This Gallery of Lunar Eclipse images will be also actualized and extended!

Quick link index to the experienced lunar eclipses of this gallery: total, December 2010 , partial, August 2008 , total, February 2008 , total, March 2007 , total, May 2004 , total, November 2003, total, May 2003 and finally the total eclipse of January 2001.

All eclipse pictures can also be watched by this way .

Many of the lunar eclipses showed here have been observed at the Mt. Wendelstein with the historic 2 3/8" Schiefspiegler. There is an own category about this instrument at the technic page. There you'll find also more informations about handcrafted accessories and telescope modifications.

Total lunar eclipse December 21st 2010:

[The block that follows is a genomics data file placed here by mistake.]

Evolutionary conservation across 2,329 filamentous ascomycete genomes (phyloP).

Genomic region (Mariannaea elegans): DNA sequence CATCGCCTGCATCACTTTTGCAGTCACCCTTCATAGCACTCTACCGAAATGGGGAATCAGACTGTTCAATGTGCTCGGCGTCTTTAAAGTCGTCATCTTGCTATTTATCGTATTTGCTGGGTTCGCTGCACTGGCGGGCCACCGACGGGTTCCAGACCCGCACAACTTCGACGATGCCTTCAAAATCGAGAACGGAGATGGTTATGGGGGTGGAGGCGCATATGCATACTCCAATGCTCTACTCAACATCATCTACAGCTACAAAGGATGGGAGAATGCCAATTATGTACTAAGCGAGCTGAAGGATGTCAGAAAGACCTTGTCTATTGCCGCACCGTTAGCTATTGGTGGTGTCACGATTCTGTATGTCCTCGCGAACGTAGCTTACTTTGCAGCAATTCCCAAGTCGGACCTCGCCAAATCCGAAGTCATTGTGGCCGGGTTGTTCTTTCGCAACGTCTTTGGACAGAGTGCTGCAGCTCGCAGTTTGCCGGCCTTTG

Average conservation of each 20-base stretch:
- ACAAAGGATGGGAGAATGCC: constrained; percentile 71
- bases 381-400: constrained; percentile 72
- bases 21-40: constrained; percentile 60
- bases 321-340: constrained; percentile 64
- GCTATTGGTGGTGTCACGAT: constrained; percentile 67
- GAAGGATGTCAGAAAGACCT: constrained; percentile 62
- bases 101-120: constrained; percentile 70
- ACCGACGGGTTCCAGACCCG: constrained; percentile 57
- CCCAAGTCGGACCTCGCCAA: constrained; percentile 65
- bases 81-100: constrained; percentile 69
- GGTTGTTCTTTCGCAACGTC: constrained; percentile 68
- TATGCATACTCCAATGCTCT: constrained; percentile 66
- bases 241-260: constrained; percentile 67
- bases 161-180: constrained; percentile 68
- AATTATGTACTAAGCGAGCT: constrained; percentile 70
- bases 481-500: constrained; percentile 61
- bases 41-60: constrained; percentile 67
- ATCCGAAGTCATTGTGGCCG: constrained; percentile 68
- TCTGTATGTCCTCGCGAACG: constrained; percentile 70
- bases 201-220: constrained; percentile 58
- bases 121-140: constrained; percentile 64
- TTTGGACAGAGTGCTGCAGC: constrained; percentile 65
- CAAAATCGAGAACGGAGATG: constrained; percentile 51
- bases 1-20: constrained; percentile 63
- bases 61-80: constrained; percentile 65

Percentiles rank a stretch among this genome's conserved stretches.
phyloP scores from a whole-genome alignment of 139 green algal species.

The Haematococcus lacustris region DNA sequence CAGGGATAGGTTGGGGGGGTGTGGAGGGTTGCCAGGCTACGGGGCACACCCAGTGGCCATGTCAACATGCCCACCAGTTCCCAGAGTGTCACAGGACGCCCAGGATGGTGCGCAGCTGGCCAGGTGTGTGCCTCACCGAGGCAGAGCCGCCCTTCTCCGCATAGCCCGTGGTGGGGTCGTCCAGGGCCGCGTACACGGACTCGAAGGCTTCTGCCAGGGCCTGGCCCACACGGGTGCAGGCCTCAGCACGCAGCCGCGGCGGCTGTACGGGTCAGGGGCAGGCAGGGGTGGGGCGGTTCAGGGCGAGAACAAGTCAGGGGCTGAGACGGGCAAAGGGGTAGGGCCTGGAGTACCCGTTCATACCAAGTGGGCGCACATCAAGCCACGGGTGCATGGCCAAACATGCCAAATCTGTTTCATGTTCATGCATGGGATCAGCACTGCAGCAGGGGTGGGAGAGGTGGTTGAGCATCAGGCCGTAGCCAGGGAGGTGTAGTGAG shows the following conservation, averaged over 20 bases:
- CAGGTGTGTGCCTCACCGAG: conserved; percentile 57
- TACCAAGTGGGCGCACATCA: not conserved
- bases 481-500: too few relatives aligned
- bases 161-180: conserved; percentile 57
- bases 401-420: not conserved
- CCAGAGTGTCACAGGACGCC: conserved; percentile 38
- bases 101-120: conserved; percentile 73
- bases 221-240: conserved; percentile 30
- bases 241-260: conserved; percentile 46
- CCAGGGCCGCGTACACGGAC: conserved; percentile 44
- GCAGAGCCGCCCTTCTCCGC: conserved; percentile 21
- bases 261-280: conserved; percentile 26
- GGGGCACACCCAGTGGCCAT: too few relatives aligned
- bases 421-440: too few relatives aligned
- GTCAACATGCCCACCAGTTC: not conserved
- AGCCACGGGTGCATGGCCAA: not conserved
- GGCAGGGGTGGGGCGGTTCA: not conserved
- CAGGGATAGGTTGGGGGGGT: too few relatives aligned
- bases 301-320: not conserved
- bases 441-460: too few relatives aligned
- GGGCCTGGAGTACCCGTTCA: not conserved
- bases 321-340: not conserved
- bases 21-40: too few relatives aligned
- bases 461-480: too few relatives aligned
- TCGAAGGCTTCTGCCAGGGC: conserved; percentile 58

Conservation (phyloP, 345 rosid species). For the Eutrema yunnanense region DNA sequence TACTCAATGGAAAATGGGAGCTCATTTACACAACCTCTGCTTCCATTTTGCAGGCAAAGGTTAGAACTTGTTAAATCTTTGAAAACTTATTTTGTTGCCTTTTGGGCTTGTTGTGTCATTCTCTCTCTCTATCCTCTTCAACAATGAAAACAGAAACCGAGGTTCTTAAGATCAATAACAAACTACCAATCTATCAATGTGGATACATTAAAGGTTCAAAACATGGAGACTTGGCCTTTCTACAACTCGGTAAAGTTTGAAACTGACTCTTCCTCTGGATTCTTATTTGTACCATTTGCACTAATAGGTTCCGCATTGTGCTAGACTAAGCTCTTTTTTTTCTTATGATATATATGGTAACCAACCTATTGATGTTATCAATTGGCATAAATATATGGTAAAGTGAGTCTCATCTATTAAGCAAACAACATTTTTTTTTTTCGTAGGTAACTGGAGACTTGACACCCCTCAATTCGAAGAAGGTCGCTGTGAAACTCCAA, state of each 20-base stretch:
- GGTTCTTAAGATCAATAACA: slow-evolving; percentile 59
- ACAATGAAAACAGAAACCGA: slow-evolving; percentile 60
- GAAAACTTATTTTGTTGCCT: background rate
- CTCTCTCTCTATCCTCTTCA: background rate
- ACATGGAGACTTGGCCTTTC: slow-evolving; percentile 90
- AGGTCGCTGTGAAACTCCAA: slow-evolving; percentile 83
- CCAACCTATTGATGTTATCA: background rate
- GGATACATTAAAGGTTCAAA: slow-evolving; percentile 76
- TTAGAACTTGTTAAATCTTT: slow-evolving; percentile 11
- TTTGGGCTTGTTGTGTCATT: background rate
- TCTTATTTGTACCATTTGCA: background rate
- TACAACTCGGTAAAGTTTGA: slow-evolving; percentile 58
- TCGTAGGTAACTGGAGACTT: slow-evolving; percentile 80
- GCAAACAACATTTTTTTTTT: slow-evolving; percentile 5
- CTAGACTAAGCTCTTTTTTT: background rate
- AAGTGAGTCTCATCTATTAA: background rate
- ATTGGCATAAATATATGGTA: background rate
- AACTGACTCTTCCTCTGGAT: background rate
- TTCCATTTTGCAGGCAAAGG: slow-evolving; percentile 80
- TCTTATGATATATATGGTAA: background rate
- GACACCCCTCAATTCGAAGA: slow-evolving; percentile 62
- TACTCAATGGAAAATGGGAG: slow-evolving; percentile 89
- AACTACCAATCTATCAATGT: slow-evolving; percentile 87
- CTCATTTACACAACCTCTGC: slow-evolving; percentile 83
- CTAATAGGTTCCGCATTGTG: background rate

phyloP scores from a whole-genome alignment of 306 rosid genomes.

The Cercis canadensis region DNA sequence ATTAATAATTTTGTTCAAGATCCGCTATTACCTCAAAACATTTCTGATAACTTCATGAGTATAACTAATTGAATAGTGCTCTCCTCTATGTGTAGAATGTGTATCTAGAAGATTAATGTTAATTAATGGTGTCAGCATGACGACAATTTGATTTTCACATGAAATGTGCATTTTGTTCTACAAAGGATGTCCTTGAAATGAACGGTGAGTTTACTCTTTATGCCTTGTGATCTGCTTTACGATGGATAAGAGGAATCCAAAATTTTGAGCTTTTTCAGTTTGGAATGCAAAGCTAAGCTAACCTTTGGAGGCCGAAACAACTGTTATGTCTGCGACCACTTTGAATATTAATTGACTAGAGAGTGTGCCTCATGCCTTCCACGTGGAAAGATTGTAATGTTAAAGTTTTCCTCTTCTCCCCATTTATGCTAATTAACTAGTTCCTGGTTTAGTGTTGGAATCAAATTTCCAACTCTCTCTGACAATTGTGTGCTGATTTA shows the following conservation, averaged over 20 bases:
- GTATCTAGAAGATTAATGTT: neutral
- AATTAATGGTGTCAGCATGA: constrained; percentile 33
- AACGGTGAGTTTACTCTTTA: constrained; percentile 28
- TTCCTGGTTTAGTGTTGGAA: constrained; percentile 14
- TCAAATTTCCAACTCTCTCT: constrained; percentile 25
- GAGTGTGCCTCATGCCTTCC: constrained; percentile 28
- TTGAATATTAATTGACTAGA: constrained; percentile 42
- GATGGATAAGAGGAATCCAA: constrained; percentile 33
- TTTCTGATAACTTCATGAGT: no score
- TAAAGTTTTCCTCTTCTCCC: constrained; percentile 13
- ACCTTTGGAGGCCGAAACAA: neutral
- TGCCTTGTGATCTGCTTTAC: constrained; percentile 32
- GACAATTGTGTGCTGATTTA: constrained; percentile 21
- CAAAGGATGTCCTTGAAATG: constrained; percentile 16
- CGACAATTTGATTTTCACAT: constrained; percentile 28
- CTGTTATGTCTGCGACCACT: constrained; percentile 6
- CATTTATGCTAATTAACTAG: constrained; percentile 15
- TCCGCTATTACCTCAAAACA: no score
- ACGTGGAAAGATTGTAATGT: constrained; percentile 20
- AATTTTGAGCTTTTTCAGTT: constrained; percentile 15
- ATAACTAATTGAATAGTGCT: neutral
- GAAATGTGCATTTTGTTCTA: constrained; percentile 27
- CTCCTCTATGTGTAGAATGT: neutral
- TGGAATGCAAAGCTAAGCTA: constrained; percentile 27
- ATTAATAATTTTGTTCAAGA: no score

This total lunar eclipse occured at dawn of December 21st, therefore only the beginning of the eclipse could be observed. Already a few minutes after second contact the sky over Bavaria has brighten up and the Moon stood pretty close to the horizon. This eclipse has been photographed with minimal equipment at Mt. Wendelstein. Not a telescope has been used, only compact cameras on a tripod at the window instead:

View over the snow covered alps outland towards the Moon. Beginning of partial phase. The hardly eclipsed sphere is floating secluded above the quiet country. Crop of a zoomed in image. Mysterious mood. Close to the end of dawn the moon dunked into a cloud layer.

Partial lunar eclipse August 16th 2008:

During this deep partial lunar eclipse the weather played its part to a largely satisfaction. Only a few cirrus clouds disturbed the spectacle. Short after eclipse started continuosly images with different exposure times have been done. Later these were used to make HDR images, which are also used for a nice animation .

Moon about 60% eclipsed. HDR image done out of 3 single frames with the Bismarck telescope. Mid eclipse. HDR image seen through cirrus clouds. Close to the end of the eclipse the sky went clear again.

Total lunar eclipse February 21st 2008: